It might be hard to distinguish SAD from ordinary MS fatigue or mood swings. But you may notice you are irritable, sleepy, moody, or lacking in motivation above and beyond what you might normally feel as someone with MS. What’s more, you might experience periods of sleeplessness in the middle of the night, as well.
Is it MS, or is it SAD?
It could be either, or it could be both.
MS has a mood-depleting element to it that we are well aware of and which can be severe during a relapse.
But if we experience mood swings while in remission, and they can’t be traced to a pre-existing mood disorder or, in the case of women, an issue with menstrual cycles, and these mood swings occur during the fall or winter, they might be caused by SAD.
If it’s both, don’t be surprised. When you experience winter depression, and it disrupts your sleep, you can experience misperceptions about your current MS symptoms.
For instance, a circadian rhythm/mood disorder like SAD can alter pain perception, making any discomfort you feel seem even worse than before.
Winter depression can also lead to fatigue, which can affect your cognitive judgment. You might experience symptoms of MS and wonder where they come from, then quickly make the leap to exacerbation without first thinking it through.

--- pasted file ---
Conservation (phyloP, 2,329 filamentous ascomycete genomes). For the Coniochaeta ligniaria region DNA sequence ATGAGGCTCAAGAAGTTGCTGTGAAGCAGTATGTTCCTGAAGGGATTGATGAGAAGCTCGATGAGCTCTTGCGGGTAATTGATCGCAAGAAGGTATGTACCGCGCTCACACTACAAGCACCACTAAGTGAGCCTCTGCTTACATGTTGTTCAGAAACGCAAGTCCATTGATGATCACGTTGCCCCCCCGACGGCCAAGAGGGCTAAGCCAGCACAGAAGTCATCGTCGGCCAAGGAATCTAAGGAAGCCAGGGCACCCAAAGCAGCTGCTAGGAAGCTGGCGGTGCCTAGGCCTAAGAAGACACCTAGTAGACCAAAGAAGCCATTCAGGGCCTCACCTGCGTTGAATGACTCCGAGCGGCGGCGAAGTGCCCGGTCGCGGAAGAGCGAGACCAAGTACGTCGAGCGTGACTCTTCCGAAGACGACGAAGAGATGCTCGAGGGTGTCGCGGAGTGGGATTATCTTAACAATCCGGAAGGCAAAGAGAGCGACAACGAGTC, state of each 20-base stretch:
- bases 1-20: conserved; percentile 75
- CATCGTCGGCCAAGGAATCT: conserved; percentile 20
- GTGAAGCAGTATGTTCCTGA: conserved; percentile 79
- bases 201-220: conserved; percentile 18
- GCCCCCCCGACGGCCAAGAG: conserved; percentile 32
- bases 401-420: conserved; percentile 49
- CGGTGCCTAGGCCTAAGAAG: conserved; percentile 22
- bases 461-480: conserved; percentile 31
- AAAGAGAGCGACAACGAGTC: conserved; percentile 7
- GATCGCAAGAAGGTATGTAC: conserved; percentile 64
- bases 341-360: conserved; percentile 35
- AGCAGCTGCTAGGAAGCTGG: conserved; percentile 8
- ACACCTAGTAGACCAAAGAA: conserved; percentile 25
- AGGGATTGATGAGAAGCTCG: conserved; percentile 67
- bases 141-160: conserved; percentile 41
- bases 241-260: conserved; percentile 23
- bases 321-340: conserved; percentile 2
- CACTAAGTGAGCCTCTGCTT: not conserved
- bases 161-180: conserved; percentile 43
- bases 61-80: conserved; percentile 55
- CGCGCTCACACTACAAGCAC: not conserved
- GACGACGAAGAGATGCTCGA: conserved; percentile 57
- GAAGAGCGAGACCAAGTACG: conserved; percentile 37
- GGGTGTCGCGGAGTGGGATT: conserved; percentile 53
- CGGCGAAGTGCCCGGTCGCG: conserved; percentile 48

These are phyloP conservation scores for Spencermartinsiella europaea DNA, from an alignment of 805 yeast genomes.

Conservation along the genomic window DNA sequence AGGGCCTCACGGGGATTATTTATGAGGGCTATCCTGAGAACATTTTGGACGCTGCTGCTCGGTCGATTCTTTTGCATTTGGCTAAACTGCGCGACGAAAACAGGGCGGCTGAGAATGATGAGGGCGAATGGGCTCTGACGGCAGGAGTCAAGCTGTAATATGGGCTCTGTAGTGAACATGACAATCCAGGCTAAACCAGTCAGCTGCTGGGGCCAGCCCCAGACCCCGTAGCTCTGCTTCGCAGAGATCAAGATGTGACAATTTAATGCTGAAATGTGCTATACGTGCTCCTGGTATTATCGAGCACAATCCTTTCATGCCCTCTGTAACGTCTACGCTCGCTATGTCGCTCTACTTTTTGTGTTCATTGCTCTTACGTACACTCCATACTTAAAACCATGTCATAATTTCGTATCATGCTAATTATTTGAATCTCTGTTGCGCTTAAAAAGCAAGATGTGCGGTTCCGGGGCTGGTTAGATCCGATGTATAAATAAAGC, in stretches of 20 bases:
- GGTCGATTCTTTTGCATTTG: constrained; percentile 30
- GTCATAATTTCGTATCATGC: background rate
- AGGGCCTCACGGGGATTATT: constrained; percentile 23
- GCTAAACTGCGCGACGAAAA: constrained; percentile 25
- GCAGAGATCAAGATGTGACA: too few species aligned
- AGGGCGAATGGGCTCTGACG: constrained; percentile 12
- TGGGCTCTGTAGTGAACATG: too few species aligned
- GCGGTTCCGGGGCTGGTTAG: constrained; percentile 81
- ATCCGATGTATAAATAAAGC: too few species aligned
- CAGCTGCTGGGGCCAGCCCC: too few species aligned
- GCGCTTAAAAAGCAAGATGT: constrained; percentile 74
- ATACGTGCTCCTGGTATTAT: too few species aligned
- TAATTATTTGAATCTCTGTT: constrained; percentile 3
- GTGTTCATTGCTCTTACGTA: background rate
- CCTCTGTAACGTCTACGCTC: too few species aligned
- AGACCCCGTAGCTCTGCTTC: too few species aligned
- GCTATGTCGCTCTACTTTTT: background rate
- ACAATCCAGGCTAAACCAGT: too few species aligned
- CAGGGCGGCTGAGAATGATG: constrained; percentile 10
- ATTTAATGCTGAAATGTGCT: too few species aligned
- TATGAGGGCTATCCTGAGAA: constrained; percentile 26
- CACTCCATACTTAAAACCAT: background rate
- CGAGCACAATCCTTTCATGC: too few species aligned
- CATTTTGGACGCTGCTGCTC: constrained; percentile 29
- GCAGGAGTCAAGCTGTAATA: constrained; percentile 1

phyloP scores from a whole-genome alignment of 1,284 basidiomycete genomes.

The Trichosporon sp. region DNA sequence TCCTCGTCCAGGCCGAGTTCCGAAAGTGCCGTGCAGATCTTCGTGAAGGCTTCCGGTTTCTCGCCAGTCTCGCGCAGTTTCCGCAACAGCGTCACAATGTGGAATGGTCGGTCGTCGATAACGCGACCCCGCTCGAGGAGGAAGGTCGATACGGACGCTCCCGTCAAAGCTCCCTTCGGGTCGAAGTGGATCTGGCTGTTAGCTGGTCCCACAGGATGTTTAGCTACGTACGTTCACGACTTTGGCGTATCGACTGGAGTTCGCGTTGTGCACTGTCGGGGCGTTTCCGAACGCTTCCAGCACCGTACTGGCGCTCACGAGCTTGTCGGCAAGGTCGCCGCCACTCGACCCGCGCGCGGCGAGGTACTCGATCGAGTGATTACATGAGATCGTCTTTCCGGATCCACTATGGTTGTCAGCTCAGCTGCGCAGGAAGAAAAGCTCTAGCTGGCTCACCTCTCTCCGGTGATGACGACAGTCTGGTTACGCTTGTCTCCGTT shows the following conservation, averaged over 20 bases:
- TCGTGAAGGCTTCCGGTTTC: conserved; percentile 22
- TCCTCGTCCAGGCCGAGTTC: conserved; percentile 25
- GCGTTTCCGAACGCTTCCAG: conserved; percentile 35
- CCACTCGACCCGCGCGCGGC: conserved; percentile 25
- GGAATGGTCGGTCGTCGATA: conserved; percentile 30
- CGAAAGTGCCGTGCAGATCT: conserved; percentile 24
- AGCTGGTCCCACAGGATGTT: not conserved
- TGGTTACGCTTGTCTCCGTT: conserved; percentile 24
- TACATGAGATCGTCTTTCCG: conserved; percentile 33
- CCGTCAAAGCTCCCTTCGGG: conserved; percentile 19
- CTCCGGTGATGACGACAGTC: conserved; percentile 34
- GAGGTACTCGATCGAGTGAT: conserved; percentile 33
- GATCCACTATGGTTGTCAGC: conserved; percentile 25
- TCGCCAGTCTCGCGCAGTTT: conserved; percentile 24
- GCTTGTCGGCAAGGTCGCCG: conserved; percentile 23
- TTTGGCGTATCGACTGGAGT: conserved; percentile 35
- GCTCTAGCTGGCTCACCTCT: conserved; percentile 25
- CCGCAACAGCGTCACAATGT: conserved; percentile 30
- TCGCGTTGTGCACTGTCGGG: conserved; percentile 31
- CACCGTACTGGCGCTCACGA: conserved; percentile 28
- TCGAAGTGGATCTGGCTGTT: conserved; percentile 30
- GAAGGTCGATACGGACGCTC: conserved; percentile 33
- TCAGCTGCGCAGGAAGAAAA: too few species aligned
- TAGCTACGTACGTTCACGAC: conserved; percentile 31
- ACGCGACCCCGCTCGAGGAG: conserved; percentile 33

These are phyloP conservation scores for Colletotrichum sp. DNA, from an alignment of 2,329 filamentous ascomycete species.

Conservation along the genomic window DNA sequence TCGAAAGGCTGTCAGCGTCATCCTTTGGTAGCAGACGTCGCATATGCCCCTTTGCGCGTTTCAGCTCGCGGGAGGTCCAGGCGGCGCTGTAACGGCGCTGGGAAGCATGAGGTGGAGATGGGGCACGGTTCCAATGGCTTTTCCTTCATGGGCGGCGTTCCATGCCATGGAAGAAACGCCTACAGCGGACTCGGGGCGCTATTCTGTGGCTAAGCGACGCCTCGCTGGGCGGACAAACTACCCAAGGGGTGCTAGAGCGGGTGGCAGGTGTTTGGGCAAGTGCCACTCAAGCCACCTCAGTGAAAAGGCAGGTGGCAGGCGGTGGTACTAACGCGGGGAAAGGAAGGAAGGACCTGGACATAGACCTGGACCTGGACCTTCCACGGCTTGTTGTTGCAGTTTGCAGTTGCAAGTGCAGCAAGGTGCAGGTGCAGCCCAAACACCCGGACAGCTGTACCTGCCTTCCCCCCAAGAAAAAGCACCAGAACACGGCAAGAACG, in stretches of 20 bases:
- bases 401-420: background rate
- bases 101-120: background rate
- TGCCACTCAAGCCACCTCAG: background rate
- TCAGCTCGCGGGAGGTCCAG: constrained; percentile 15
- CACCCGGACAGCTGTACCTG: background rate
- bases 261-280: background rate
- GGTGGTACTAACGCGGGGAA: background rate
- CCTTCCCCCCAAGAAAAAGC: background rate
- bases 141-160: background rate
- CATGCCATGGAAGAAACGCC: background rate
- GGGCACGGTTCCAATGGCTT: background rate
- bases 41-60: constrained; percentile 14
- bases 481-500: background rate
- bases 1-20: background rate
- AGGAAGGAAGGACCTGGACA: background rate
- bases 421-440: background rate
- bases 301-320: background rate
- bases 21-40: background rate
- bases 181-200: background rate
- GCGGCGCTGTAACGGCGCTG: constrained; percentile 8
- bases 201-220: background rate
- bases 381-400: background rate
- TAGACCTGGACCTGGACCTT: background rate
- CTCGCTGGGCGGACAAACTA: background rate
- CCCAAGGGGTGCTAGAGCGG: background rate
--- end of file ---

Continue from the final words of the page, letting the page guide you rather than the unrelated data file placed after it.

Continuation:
Being irritable and uncomfortable are part of the reality of living with MS, but when our body’s rhythms fall out of alignment, we can suddenly feel like the monster inside us is winning, when really, it’s not MS at all, but SAD.
How to deal with SAD if you have MS
Try to stick to the best sleep hygiene regimen possible.
- Go to bed at the same time every night. Force yourself out of bed at the same time every morning. And don’t lay in bed after you’ve woken up. Get up and move around, even if only minimally.
- Practice relaxation techniques to facilitate sleep. Yogic breathing, body scans, meditations, and massage are all great ways to achieve a smooth transition from wake to sleep.
- Skip alcohol at bedtime and coffee after noon.